The Judiciary Committee did not hold a single hearing on voting rights in the six years that Democrats were in the minority, but that did not stop Republicans from complaining Tuesday about what they termed an unfair reference to segregation-style politics of the Old South.
WASHINGTON (CN) — Chafing Republicans with the very title of their hearing, the Senate Judiciary Committee held up Georgia’s new voting restrictions on Tuesday as “Jim Crow 2021: the Latest Assault on the Right to Vote.”
“I think this is the greatest crisis facing our democracy today,” Senator Patrick Leahy said.
After President Donald Trump claimed that the 2020 general election was rigged against him, legislatures in at least 43 states across the country saw proposals to limit mail, early in-person and Election Day voting. Most of these bills were proposed by GOP leadership, and Georgia led the pack.
The wide-reaching Senate Bill 202, which Governor Brian Kemp signed on March 25, inserts new photo ID requirements while also limiting early voting, and allows officials to challenge any votes they don’t see as legitimate.
Republicans hold up such limits as necessary to fight the scourge of voter fraud, but Leahy said that kind of rhetoric gives the false impression that fraud is widespread.
“Did we not just reject a violent attempt to overturn our election based on the utterly false claims to fraud?” he asked the committee.
Putting Georgia’s new voting law at center stage, Democrats invited a panel of expert witnesses to testify on the state of voting rights in America.
Carol Anderson, an African American studies professor at Emory University, argued that the hearing’s title was apt because “the lie of rapid, rampant voter fraud” was being used to suppress Black votes today the same way it was used during the Jim Crow era.
Sherrilyn Ifill, president of the NAACP Legal Defense Fund, pointed out that there were over 360,000 challenges to votes in Georgia after the 2020 election. SB 202 gives officials unlimited reach to target any ballot that they consider suspect, but the voters casting them have been — and would continue to be — disproportionately Black and brown.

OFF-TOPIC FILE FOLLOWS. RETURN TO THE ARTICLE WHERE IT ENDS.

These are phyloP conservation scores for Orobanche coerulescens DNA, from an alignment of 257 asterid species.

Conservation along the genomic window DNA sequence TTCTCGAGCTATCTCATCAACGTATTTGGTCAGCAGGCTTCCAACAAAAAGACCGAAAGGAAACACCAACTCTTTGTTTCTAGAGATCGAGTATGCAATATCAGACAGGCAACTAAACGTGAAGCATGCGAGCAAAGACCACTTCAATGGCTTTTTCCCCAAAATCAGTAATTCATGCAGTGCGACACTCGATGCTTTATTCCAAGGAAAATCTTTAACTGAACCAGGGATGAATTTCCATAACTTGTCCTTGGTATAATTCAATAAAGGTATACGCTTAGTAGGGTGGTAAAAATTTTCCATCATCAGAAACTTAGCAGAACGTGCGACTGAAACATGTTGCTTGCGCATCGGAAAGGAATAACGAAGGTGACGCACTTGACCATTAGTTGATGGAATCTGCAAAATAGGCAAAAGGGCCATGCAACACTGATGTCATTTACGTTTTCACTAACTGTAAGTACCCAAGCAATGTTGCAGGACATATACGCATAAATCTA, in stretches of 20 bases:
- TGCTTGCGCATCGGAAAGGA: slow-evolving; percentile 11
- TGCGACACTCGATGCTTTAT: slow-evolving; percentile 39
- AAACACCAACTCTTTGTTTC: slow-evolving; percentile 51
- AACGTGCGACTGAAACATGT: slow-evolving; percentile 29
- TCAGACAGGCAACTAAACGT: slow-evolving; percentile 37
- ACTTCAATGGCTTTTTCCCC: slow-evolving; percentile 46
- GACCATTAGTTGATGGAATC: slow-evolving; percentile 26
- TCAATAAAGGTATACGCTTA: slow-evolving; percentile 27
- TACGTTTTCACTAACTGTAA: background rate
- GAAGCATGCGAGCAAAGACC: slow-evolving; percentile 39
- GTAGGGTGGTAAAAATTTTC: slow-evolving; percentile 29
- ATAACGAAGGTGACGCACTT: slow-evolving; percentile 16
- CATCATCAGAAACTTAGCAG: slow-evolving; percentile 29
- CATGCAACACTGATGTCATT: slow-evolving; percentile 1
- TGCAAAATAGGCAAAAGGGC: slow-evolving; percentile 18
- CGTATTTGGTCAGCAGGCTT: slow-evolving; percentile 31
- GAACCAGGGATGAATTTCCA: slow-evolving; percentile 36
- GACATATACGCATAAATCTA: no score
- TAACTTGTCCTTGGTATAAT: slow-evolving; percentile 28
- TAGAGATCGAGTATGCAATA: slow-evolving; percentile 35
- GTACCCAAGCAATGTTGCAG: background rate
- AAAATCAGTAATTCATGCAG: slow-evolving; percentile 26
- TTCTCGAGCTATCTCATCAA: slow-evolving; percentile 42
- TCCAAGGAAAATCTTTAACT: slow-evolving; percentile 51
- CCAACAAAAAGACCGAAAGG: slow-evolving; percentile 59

“Why create this untrammeled system in which anyone can enlist these unlimited challenges to voters?” she asked.
Testifying on behalf of the Georgia House, however, Speaker pro Tempore Jan Jones argued that the bill wasn’t written up with the intent on suppressing voters of color. The provision restricting people from bringing food and water to voters standing in line, for example, was enacted because political actors used the opportunity to hand out merchandise promoting their campaigns.
Jones said Georgia would still designate three weeks to early voting, and all 159 counties would be allowed to utilize drop boxes as they choose.
She also claimed that the provision requiring a government-issued ID for absentee voting was not as limiting advocates made it out to be. “No ID is surrendered to vote absentee,” she explained.
“Provided that you have a writing instrument, and you can write down 10, 12 digits,” Senator Thom Tillis asked her, “then you’ve satisfied the ID requirement for the absentee ballot?”
Fielding the most questions among the panelists about SB 202 was Stacey Abrams, who has been fighting for voting rights in Georgia since her gubernatorial loss in 2018. After Senate Republicans repeatedly asked Abrams to clarify her positions against the bill, she explained that she doesn’t think the entire bill is racist, but that there are certain provisions that she disagrees with.
Several senators also brought up the ripple effect to locals after Major League Baseball pulled the All-Star Game from Georgia to boycott the law — a position on which Abrams stood her ground.
“I do not think a boycott in Georgia at this time is the appropriate remedy,” she said, but added that she still had a right and responsibility to pressure corporations to speak out against injustice.
“To me, one day of games is not worth losing our democracy.”
The other members of the panel were Senator Raphael Warnock, who won his Georgia seat by a narrow margin, Representative Burgess Owens, a Utah Republican; and New Hampshire Secretary of State Bill Gardner.
Senators Thom Tillis, John Cornyn and Chuck Grassley took umbrage with the title of the hearing.
“Baseless claims of voter suppression are just as corrosive to our democracy as baseless claims of voter
fraud,” Grassley, who is the ranking Republican member of the committee, said in his opening statement. “We should all be committed to making elections accessible and secure to maintain the confidence of voters.”